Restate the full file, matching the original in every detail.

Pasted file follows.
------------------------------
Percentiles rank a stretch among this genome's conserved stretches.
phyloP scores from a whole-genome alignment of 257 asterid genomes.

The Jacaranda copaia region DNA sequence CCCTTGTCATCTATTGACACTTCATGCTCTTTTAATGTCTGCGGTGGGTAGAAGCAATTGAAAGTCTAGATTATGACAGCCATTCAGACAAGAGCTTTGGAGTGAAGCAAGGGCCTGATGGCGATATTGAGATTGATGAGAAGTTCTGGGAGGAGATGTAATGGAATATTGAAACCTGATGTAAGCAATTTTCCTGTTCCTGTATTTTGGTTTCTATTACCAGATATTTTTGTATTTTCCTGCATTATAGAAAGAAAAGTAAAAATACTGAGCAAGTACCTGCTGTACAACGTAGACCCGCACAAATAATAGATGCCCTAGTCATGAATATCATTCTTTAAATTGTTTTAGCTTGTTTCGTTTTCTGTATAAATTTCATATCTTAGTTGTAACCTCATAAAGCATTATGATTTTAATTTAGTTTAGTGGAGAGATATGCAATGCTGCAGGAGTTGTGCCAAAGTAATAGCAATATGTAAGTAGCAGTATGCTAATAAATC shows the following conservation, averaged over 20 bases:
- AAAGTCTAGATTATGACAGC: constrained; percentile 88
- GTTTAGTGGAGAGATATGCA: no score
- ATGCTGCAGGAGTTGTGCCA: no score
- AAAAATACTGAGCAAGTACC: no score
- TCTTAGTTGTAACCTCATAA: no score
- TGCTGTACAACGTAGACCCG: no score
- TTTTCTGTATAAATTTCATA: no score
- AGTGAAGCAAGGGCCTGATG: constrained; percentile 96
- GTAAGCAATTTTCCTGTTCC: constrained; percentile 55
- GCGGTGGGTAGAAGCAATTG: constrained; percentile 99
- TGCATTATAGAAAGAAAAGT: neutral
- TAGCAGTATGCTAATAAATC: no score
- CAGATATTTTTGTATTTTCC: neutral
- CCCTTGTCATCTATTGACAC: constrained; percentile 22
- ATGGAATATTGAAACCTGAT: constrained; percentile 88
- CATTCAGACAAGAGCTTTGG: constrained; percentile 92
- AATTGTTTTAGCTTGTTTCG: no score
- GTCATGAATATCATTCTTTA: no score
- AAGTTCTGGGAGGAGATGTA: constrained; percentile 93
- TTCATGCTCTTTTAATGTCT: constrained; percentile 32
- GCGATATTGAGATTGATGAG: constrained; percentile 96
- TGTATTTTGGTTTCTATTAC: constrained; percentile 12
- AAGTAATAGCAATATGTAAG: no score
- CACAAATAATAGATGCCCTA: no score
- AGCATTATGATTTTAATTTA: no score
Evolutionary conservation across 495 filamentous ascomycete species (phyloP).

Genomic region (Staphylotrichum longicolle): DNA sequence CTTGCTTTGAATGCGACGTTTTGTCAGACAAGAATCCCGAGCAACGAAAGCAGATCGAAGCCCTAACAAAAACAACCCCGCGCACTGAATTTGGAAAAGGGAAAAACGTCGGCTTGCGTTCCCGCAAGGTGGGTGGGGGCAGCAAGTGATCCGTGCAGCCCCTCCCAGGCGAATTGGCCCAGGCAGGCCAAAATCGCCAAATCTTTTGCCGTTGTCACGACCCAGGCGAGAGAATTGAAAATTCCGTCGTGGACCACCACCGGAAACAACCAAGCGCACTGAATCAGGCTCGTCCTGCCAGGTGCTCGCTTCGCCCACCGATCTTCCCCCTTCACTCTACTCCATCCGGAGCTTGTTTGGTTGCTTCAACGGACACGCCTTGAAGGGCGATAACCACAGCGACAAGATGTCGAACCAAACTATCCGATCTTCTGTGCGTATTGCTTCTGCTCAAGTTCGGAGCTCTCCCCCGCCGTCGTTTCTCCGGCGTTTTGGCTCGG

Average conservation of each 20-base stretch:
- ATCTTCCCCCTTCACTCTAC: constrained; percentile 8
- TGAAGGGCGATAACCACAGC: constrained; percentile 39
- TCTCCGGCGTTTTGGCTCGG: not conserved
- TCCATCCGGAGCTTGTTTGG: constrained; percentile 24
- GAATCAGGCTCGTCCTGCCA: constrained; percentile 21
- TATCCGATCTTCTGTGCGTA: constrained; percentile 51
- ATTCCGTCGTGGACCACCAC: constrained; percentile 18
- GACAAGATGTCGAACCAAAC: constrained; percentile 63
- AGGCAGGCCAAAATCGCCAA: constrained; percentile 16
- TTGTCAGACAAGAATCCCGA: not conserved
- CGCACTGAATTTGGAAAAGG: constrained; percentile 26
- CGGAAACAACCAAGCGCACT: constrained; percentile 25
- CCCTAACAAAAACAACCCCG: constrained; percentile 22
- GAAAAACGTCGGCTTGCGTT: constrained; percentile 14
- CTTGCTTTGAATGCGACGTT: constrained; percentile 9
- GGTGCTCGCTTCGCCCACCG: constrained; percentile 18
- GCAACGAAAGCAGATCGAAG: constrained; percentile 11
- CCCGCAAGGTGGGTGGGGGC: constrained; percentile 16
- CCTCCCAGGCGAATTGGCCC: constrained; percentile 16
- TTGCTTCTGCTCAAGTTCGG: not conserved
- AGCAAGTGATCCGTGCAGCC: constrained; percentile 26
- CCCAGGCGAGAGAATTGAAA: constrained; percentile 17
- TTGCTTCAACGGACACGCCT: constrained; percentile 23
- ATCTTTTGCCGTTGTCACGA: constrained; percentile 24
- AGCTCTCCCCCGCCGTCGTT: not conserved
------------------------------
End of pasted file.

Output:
Percentiles rank a stretch among this genome's conserved stretches.
phyloP scores from a whole-genome alignment of 257 asterid genomes.

The Jacaranda copaia region DNA sequence CCCTTGTCATCTATTGACACTTCATGCTCTTTTAATGTCTGCGGTGGGTAGAAGCAATTGAAAGTCTAGATTATGACAGCCATTCAGACAAGAGCTTTGGAGTGAAGCAAGGGCCTGATGGCGATATTGAGATTGATGAGAAGTTCTGGGAGGAGATGTAATGGAATATTGAAACCTGATGTAAGCAATTTTCCTGTTCCTGTATTTTGGTTTCTATTACCAGATATTTTTGTATTTTCCTGCATTATAGAAAGAAAAGTAAAAATACTGAGCAAGTACCTGCTGTACAACGTAGACCCGCACAAATAATAGATGCCCTAGTCATGAATATCATTCTTTAAATTGTTTTAGCTTGTTTCGTTTTCTGTATAAATTTCATATCTTAGTTGTAACCTCATAAAGCATTATGATTTTAATTTAGTTTAGTGGAGAGATATGCAATGCTGCAGGAGTTGTGCCAAAGTAATAGCAATATGTAAGTAGCAGTATGCTAATAAATC shows the following conservation, averaged over 20 bases:
- AAAGTCTAGATTATGACAGC: constrained; percentile 88
- GTTTAGTGGAGAGATATGCA: no score
- ATGCTGCAGGAGTTGTGCCA: no score
- AAAAATACTGAGCAAGTACC: no score
- TCTTAGTTGTAACCTCATAA: no score
- TGCTGTACAACGTAGACCCG: no score
- TTTTCTGTATAAATTTCATA: no score
- AGTGAAGCAAGGGCCTGATG: constrained; percentile 96
- GTAAGCAATTTTCCTGTTCC: constrained; percentile 55
- GCGGTGGGTAGAAGCAATTG: constrained; percentile 99
- TGCATTATAGAAAGAAAAGT: neutral
- TAGCAGTATGCTAATAAATC: no score
- CAGATATTTTTGTATTTTCC: neutral
- CCCTTGTCATCTATTGACAC: constrained; percentile 22
- ATGGAATATTGAAACCTGAT: constrained; percentile 88
- CATTCAGACAAGAGCTTTGG: constrained; percentile 92
- AATTGTTTTAGCTTGTTTCG: no score
- GTCATGAATATCATTCTTTA: no score
- AAGTTCTGGGAGGAGATGTA: constrained; percentile 93
- TTCATGCTCTTTTAATGTCT: constrained; percentile 32
- GCGATATTGAGATTGATGAG: constrained; percentile 96
- TGTATTTTGGTTTCTATTAC: constrained; percentile 12
- AAGTAATAGCAATATGTAAG: no score
- CACAAATAATAGATGCCCTA: no score
- AGCATTATGATTTTAATTTA: no score
Evolutionary conservation across 495 filamentous ascomycete species (phyloP).

Genomic region (Staphylotrichum longicolle): DNA sequence CTTGCTTTGAATGCGACGTTTTGTCAGACAAGAATCCCGAGCAACGAAAGCAGATCGAAGCCCTAACAAAAACAACCCCGCGCACTGAATTTGGAAAAGGGAAAAACGTCGGCTTGCGTTCCCGCAAGGTGGGTGGGGGCAGCAAGTGATCCGTGCAGCCCCTCCCAGGCGAATTGGCCCAGGCAGGCCAAAATCGCCAAATCTTTTGCCGTTGTCACGACCCAGGCGAGAGAATTGAAAATTCCGTCGTGGACCACCACCGGAAACAACCAAGCGCACTGAATCAGGCTCGTCCTGCCAGGTGCTCGCTTCGCCCACCGATCTTCCCCCTTCACTCTACTCCATCCGGAGCTTGTTTGGTTGCTTCAACGGACACGCCTTGAAGGGCGATAACCACAGCGACAAGATGTCGAACCAAACTATCCGATCTTCTGTGCGTATTGCTTCTGCTCAAGTTCGGAGCTCTCCCCCGCCGTCGTTTCTCCGGCGTTTTGGCTCGG

Average conservation of each 20-base stretch:
- ATCTTCCCCCTTCACTCTAC: constrained; percentile 8
- TGAAGGGCGATAACCACAGC: constrained; percentile 39
- TCTCCGGCGTTTTGGCTCGG: not conserved
- TCCATCCGGAGCTTGTTTGG: constrained; percentile 24
- GAATCAGGCTCGTCCTGCCA: constrained; percentile 21
- TATCCGATCTTCTGTGCGTA: constrained; percentile 51
- ATTCCGTCGTGGACCACCAC: constrained; percentile 18
- GACAAGATGTCGAACCAAAC: constrained; percentile 63
- AGGCAGGCCAAAATCGCCAA: constrained; percentile 16
- TTGTCAGACAAGAATCCCGA: not conserved
- CGCACTGAATTTGGAAAAGG: constrained; percentile 26
- CGGAAACAACCAAGCGCACT: constrained; percentile 25
- CCCTAACAAAAACAACCCCG: constrained; percentile 22
- GAAAAACGTCGGCTTGCGTT: constrained; percentile 14
- CTTGCTTTGAATGCGACGTT: constrained; percentile 9
- GGTGCTCGCTTCGCCCACCG: constrained; percentile 18
- GCAACGAAAGCAGATCGAAG: constrained; percentile 11
- CCCGCAAGGTGGGTGGGGGC: constrained; percentile 16
- CCTCCCAGGCGAATTGGCCC: constrained; percentile 16
- TTGCTTCTGCTCAAGTTCGG: not conserved
- AGCAAGTGATCCGTGCAGCC: constrained; percentile 26
- CCCAGGCGAGAGAATTGAAA: constrained; percentile 17
- TTGCTTCAACGGACACGCCT: constrained; percentile 23
- ATCTTTTGCCGTTGTCACGA: constrained; percentile 24
- AGCTCTCCCCCGCCGTCGTT: not conserved